First Andean Condor egg since 2016 laid at the National Aviary on April 6.

By: Neil Strebig


On Friday, April 6 the National Aviary announced that a pair of Andean Condors have produced a new egg. The mother, Lianni is currently incubating the egg, which is expected to hatch on May 18.

“Andean Condor populations are declining and every hatching is important. We’re proud to contribute to a global effort to save this incredible species through a collaborative breeding program and through our field conservation projects in Ecuador,” said executive director Cheryl Tracy in a press release.

Andean Condors are the world’s largest flight bird with a wingspan near 10-feet long. However, the species is identified as near threatened and is critically endangered in Ecuador. The National Aviary participates in a global breeding program in part of the Association of Zoos and Aquariums’ (AZA) Species Survival Plan (SSP), which aims to maintain a stable population for the species.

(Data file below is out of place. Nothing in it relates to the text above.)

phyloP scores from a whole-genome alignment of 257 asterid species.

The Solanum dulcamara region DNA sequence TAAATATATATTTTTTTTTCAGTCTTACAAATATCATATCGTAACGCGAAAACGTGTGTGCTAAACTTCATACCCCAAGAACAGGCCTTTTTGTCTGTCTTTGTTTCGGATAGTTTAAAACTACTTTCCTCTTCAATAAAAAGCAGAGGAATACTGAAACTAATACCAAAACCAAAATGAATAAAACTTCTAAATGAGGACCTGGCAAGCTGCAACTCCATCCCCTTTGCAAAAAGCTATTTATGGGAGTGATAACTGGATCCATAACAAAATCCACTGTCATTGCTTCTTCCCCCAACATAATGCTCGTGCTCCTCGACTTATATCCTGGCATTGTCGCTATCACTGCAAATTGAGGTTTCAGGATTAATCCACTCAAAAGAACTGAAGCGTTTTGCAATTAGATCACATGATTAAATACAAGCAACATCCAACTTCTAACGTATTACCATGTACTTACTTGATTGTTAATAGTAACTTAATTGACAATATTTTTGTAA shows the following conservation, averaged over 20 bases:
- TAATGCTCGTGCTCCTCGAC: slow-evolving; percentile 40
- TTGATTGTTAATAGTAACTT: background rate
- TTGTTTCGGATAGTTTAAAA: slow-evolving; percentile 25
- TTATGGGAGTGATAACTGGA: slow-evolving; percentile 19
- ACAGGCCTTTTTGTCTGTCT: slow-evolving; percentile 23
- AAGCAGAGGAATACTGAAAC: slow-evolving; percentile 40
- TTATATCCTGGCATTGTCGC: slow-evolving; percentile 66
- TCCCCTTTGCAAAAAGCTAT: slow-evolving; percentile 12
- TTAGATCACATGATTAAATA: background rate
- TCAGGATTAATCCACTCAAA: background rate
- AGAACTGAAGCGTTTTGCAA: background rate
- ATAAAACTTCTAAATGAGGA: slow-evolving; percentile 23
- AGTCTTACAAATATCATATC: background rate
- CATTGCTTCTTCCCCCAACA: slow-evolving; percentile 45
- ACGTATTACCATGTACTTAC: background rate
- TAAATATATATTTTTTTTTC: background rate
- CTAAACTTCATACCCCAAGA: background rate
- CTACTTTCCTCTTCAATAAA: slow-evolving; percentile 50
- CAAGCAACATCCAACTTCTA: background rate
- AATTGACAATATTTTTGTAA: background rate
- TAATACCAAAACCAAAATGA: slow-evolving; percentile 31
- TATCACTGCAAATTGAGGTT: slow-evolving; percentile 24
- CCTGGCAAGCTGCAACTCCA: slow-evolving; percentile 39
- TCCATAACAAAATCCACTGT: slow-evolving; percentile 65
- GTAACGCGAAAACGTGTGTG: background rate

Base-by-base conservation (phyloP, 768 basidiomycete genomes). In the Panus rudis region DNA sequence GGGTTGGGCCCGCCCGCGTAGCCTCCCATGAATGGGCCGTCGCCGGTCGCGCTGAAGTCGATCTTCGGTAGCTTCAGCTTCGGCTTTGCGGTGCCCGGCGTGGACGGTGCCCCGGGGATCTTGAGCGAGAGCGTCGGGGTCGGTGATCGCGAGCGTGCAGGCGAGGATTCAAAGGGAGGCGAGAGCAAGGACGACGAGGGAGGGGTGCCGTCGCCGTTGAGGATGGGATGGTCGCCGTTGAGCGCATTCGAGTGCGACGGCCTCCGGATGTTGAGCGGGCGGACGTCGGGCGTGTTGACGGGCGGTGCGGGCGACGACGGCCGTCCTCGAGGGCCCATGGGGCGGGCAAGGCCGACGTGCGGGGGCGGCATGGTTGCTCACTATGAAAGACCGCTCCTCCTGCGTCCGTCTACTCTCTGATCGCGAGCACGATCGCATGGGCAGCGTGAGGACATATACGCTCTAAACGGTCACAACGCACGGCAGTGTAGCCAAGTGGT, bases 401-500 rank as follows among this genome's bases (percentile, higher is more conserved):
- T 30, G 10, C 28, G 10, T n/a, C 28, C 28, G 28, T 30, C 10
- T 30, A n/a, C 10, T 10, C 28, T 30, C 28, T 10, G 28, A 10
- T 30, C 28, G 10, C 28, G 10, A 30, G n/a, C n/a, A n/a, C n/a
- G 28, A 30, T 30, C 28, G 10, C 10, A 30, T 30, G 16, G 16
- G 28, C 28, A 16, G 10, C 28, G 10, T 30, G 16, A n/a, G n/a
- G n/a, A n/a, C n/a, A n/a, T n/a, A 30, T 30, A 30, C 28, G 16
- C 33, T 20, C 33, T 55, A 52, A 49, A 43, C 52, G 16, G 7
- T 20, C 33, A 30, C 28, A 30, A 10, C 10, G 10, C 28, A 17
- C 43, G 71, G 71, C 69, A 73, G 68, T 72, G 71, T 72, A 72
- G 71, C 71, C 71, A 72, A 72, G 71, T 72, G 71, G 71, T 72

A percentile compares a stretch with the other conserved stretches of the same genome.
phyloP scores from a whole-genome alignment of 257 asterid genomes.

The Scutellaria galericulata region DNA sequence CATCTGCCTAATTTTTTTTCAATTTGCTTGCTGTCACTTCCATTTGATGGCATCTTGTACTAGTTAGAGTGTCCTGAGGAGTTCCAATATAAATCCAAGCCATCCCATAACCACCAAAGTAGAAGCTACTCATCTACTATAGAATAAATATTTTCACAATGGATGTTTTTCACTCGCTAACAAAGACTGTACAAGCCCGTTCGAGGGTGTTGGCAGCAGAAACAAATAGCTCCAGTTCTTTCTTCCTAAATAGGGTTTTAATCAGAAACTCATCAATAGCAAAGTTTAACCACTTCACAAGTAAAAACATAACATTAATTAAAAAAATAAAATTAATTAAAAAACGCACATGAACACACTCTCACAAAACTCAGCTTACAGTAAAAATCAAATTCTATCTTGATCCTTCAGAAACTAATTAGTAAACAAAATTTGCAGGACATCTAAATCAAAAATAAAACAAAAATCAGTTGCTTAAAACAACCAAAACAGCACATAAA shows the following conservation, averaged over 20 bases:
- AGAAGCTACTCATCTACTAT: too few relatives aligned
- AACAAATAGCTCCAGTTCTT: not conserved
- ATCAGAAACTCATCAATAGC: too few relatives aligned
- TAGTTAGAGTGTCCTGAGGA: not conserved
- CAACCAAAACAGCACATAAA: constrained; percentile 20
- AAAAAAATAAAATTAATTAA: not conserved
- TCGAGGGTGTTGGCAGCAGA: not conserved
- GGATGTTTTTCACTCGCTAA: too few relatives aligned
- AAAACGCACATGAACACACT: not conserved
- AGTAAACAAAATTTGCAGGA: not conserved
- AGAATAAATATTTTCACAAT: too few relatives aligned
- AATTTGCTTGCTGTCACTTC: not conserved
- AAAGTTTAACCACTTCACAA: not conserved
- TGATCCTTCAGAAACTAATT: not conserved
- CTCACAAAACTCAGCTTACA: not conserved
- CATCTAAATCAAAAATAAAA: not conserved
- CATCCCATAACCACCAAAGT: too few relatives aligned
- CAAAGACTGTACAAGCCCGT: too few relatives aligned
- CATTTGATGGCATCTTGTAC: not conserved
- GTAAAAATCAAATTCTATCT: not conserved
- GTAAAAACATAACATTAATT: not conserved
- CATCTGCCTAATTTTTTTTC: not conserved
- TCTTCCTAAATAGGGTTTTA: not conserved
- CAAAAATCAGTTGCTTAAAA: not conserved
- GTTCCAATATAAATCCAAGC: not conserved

The parents Lianni and Lurch, are one of two breeding pairs at the National Aviary, which is the only North American zoo with two Andean Condor breeding pairs. Visitors can witness  Lianni incubating the egg inside the cave at the Aviary’s Condor Court habitat located just outside the aviary’s East entrance near Arch Street.

This is the first condor egg at the National Aviary since 2009 and only the third such egg since 2016. Both the Cincinnati Zoo and Denver Zoo had a Andean Condor hatching in 2016 according to the AZA.

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